I would like to thank Houghton Mifflin Harcourt Children's Book Group for granting my wish on Netgalley and providing me with a free electronic ARC of this book. Now I want to remind people now that ‘One for Sorrow’ is of the “children’s fiction” genre. I wouldn’t even put it into the YA genre, more the tween (middle school in USA) genre. And I knew this when I asked to read it as, quite frankly, I loved ghost stories when I was that age and the blurb of this book reminded me of such books. And I wasn’t disappointed! The era the story was based in was clearly researched, and I do love the author’s note at the end explaining the inspiration for the story. Just added to the whole story and explained why the setting was so vivid. And the ghostly hauntings were just right for the age group it is aimed at. A little hair raising, but not so scary as needing to only read it in the daylight (or in your parents room as it’s so scary) - yes, that was me as a tween (all those eons ago) when I was reading a particularly scary kid’s book. I like a scare…. But not such a scare as I couldn’t sleep in the dark. So, yeah, my teacher reading the class ‘The Triffids’ was right out! ;-) ‘One for Sorrow’ was a fabulous balance of history, adventure and spine tingling scares - that weren’t so scary that the child might need to lock the book away in a drawer because it scared them too much (me again aged 9). I enjoyed it so much I am going to go hunting for more children’s ghost stories by Ms Downing Hahn and also see if I can encourage my own kids to read them. Sadly, they are not into scary books like I was. No idea where I’ve gone wrong with that area of parenting. ;-) Would I recommend this book to others? Yes I would. My children are aged 13, 10 and 8 and I honestly do feel the older two - if they read ghost stories - would thoroughly enjoy this tale. I am going to try my electronic copy on them next time they tell me they are bored and just see how we go. But yes, I feel this book is perfect for the age group it was written for (and those who enjoy that genre but may be a tad older like me) and would indeed recommend it. Though I would emphasise the obvious - it’s a ghost story. Be prepared if you’re kids do find it too scary. I don’t think they would… but I could be wrong. Would I buy this book for myself? Not for myself exactly, but yes I would definitely consider ‘One for Sorrow’, and others like it by Ms Downing Hahn for my children to read. Ghost stories can be such fun when they are written well, and this one was indeed written well! In summary: A great little ghost tale for children and children at heart who want a little scare.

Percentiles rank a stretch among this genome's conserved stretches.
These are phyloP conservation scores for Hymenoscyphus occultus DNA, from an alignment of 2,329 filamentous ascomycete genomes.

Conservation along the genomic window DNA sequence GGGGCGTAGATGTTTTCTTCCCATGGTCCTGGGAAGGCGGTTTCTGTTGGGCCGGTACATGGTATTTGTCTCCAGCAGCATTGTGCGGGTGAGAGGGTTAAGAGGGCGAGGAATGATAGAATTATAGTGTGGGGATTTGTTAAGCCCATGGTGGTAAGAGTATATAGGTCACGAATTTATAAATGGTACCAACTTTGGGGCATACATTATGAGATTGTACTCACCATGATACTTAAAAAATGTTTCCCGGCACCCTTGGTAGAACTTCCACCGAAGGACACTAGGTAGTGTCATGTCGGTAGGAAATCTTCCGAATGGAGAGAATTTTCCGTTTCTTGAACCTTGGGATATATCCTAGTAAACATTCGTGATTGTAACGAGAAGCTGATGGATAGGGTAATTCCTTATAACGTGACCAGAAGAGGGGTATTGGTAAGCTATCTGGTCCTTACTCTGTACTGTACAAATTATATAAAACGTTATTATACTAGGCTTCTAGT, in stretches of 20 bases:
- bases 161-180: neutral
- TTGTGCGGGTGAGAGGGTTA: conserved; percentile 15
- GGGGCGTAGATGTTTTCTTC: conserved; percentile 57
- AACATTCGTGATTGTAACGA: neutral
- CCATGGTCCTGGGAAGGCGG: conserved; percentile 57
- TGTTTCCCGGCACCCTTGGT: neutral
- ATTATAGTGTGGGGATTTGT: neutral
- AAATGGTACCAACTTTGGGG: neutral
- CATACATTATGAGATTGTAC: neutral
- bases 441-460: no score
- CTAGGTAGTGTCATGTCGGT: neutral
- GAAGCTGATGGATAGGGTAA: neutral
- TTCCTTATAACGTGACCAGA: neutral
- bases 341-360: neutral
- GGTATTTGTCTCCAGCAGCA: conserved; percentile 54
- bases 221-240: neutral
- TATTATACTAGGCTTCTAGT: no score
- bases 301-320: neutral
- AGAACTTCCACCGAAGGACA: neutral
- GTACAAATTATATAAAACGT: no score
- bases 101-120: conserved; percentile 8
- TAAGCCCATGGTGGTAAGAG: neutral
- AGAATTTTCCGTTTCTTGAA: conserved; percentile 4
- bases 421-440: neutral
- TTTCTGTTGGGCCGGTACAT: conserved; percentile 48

P.D. Pabst More than 1 year ago
Okay, I’ll admit the cover drew me to this story! But look at it, soooo spooky! ONE FOR SORROW is set during World War I and the influenza epidemic of 1918, this story unravels the tale of childhood school days gone wrong. Annie is eager to make friends at her new school, but Elsie claims her as her own bestie, refusing to allow Annie to connect with other girls. After Elsie passes from influenza, her ghost returns to torment Annie for befriending others and to make sure Annie is isolated and disliked as much as she had been when alive. While this was an easy read, Elsie didn’t become a ghost until halfway into the story. This was delayed longer than I’d anticipated, making some of the bullying redundant in order to get to the good stuff–a scary ghost! And even though the historical setting enriched the story, I felt cheated with the lack of generational terms. But make no mistake, author Mary Downing Hahn creates a realistic story of how easy it is to get swept into bullying when a child just wants to be liked. She also paints a cruel tale of how difficult it is to get out of a this horrible situation. So, if you’re looking for a darker read, this is for you!